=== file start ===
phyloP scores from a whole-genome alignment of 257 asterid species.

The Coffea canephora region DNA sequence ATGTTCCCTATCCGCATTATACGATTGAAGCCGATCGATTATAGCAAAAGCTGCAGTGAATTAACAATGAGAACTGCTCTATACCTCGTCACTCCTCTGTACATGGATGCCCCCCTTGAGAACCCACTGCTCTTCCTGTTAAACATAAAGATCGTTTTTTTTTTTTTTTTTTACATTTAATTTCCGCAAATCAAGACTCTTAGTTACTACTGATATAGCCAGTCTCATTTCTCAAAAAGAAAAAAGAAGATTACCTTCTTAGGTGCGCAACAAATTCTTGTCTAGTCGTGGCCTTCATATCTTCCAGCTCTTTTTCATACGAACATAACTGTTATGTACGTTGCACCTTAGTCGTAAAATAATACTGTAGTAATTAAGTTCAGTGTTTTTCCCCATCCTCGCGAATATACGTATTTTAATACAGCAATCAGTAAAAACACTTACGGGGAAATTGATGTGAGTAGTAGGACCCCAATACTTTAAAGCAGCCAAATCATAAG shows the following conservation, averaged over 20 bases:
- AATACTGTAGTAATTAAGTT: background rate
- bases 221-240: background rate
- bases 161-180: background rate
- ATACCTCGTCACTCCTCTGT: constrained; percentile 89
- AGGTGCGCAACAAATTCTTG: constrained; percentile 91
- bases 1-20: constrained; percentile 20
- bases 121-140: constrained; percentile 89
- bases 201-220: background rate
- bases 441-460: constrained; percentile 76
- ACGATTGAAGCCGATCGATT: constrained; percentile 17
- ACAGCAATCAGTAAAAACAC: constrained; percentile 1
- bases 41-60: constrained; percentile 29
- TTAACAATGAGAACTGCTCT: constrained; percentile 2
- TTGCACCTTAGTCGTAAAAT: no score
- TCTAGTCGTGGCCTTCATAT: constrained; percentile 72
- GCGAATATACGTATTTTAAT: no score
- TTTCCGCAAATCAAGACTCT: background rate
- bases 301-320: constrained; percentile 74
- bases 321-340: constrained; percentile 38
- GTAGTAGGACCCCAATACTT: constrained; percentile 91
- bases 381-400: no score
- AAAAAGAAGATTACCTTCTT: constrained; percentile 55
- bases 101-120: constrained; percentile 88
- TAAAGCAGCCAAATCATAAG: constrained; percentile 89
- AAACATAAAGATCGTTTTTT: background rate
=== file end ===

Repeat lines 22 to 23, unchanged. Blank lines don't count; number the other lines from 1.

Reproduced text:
- GTAGTAGGACCCCAATACTT: constrained; percentile 91
- bases 381-400: no score